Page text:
- Vita Coco is running a snail-mail campaign that lets people send coconut greetings to friends or family, the company said in an email to Marketing Dive. A limited supply of Coconote packages each hold a brown coconut, carton of Vita Coco water and note that consumers can personalize before shipping through the U.S. Postal Service for $5.
- The Coconotes stunt was timed to World Coconut Day (Sept. 2) and arrived the same day as Vita Coco named activist, model and UNICEF ambassador Halima Aden as the company's first chief coconut officer. She will serve as spokesperson for the Vita Coco Project that drives the brand's social impact initiative around supporting coconut farming communities in Sri Lanka and the Philippines. For every Coconote sent, the company will donate a coconut seedling to a farmer in the region.
- Three golden Coconotes will be randomly distributed among the orders, and winners will receive a year's supply of the brand's drinks.
A post office in Moloka'i, Hawaii, lets customers send a stamped coconut home in lieu of a postcard, setting off the inspiration for Vita Coco's latest snail-mail campaign, according to Senior Brand Director Allison Finazzo.
The lighthearted effort could break through ad clutter by spreading goodwill, helping to associate the beverage brand with positivity during a tough year. Marketers are just recently returning to non-coronavirus messaging, but limitations like shuttered studios, reduced travel and local safety requirements remain key challenges to producing fresh content regularly. Vita Coco is taking a different route by bundling its product, a coconut and greeting from a loved one into a tangible brand experience delivered to consumers' doors. The concept could resonate with people feeling fatigued by screens and the wave of digital experiences that have cropped up during the pandemic.
"People are becoming exhausted of endless virtual meetings, happy hours, weddings, and are craving real, human connection and experiences. So, we thought mailing custom Coconotes would be an awesome way to break up the monotony and give someone a fun, unexpected way to show a friend, family member, crush, that you're thinking of them," Finazzo said.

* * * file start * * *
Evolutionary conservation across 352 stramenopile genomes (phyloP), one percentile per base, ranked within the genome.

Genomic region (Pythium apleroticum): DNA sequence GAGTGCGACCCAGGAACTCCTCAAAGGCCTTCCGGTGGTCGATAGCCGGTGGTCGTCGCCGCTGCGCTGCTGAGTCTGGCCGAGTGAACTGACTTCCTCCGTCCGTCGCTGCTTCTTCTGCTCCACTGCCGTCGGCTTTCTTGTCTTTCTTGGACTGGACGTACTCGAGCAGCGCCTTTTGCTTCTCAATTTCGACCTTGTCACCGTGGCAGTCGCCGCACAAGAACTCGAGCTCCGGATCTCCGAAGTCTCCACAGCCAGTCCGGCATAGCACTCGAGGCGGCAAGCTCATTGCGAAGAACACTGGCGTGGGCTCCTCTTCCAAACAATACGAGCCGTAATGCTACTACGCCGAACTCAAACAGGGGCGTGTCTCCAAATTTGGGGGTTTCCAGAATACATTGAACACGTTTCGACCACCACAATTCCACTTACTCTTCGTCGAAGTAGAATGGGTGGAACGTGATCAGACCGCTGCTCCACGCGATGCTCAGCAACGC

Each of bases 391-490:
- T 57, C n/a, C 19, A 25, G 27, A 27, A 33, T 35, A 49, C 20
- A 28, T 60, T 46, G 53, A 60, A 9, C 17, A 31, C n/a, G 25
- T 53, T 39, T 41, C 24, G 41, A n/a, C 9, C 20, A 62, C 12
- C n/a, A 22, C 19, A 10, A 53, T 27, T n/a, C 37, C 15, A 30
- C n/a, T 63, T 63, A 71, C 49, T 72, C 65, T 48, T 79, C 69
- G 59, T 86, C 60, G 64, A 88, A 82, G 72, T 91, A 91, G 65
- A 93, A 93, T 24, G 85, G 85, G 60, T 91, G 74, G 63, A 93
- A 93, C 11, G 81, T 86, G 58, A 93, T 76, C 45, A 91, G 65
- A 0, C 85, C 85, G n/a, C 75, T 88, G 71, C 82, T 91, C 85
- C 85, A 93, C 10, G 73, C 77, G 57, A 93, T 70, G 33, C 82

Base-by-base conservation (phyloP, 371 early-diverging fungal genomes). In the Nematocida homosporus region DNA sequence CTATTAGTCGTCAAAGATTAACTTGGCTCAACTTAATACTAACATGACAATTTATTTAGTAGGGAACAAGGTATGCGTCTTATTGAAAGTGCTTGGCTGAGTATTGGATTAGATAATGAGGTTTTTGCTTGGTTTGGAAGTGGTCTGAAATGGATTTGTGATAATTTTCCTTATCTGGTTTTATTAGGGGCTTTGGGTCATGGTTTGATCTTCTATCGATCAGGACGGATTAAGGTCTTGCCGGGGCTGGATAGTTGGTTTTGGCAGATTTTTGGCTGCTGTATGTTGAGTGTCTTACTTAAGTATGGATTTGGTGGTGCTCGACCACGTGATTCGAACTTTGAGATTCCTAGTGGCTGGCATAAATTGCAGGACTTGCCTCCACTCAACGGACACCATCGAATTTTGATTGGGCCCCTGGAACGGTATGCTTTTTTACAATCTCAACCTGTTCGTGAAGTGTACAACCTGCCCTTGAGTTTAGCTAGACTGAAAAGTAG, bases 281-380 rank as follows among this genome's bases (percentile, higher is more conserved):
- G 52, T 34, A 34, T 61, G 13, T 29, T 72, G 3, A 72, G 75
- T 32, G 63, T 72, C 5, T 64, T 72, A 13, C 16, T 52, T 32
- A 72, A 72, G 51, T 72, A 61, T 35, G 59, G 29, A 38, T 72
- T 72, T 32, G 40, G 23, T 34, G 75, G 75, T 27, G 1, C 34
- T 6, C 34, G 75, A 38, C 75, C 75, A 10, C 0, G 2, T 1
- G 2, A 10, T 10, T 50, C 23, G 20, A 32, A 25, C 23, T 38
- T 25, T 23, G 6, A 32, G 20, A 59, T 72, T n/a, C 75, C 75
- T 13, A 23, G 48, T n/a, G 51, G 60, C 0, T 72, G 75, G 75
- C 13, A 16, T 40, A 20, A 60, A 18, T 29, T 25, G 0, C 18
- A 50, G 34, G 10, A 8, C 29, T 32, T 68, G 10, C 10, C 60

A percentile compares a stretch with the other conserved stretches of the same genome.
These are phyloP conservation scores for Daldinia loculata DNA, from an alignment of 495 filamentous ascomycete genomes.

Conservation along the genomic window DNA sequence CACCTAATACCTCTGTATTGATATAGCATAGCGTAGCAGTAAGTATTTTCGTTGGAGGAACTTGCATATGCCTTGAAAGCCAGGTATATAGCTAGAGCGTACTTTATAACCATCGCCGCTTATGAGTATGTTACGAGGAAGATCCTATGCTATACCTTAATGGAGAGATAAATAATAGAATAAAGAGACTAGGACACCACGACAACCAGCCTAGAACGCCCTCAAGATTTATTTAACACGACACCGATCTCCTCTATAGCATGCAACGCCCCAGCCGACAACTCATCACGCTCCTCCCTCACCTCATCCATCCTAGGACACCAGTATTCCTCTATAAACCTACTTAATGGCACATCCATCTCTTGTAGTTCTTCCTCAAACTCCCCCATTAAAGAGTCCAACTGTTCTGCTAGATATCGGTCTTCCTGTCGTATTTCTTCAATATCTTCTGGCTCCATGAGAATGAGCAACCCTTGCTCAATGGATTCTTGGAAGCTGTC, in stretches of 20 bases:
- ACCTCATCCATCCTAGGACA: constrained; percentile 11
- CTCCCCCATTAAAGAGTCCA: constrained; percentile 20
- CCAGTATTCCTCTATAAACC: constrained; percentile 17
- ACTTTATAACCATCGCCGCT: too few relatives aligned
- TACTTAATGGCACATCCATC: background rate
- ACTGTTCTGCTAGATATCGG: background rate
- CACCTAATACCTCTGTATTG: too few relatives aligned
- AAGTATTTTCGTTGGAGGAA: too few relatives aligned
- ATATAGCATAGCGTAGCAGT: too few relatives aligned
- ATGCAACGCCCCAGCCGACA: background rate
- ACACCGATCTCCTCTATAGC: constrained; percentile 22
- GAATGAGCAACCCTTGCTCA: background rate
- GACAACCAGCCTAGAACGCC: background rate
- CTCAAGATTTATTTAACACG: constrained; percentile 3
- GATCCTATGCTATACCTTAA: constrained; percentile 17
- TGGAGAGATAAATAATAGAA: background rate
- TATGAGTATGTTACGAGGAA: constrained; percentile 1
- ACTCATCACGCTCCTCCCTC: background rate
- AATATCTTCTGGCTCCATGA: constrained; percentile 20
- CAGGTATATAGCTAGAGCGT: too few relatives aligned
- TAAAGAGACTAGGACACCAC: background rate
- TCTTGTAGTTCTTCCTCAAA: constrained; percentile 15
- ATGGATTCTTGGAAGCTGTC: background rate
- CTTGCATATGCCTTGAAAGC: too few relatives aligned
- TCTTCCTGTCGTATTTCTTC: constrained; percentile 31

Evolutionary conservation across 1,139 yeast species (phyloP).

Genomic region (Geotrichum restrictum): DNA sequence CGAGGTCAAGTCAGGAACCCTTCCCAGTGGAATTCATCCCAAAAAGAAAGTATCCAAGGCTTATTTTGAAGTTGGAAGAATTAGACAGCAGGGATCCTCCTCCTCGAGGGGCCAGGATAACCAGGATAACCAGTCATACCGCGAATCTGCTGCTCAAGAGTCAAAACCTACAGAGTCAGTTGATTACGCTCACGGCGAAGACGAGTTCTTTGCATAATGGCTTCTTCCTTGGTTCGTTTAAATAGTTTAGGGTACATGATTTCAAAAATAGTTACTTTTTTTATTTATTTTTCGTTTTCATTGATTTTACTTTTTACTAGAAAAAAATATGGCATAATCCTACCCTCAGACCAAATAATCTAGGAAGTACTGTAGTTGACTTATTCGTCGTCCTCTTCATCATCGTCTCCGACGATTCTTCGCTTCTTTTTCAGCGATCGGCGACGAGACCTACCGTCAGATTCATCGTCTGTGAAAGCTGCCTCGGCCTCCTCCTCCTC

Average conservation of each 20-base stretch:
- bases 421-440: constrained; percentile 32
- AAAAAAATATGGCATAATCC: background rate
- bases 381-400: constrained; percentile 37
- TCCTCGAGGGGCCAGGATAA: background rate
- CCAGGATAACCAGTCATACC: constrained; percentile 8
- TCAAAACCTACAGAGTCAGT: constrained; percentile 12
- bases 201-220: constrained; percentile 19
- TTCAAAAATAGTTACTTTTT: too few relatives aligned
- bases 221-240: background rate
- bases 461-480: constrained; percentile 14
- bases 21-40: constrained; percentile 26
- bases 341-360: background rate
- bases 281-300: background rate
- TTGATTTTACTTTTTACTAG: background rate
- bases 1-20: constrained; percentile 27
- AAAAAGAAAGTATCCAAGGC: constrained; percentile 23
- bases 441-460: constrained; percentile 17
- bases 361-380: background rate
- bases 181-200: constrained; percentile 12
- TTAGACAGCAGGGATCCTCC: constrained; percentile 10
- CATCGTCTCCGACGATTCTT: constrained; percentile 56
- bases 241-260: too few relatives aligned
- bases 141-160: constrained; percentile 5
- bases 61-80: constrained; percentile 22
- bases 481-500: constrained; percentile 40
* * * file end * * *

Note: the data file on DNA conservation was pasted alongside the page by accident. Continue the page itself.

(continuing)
Tying Coconotes to a cause-driven initiative amplifies the campaign through real action, something consumers are increasingly expecting of brands they buy from. Countless marketers in recent months have announced company-wide initiatives or external pledges to organizations tackling social and environmental issues. Brands that position themselves as cause-driven must go beyond making simple donations or running a one-time ad campaign and demonstrate how the company deeply cares about an issue and understands its nuances, according to a recent article in Harvard Business Review.
Coconotes is the first effort within an advertising campaign that this month will hit outdoor and digital media in New York and Los Angeles, according to Finazzo.
"We really wanted to go back to the basics and reinforce why people drink Vita Coco in the first place, and illustrate what's possible when you do," she said.
This week's stunt lines up with Vita Coco's history of eccentric marketing tactics. Last year, it dared some of the harshest product reviewers online to try its new coconut water — a polarizing flavor for many people — that turned into a heated Twitter exchange about the drink "tasting like piss." The brand then had several of those naysayers star in its first ads for the new drink.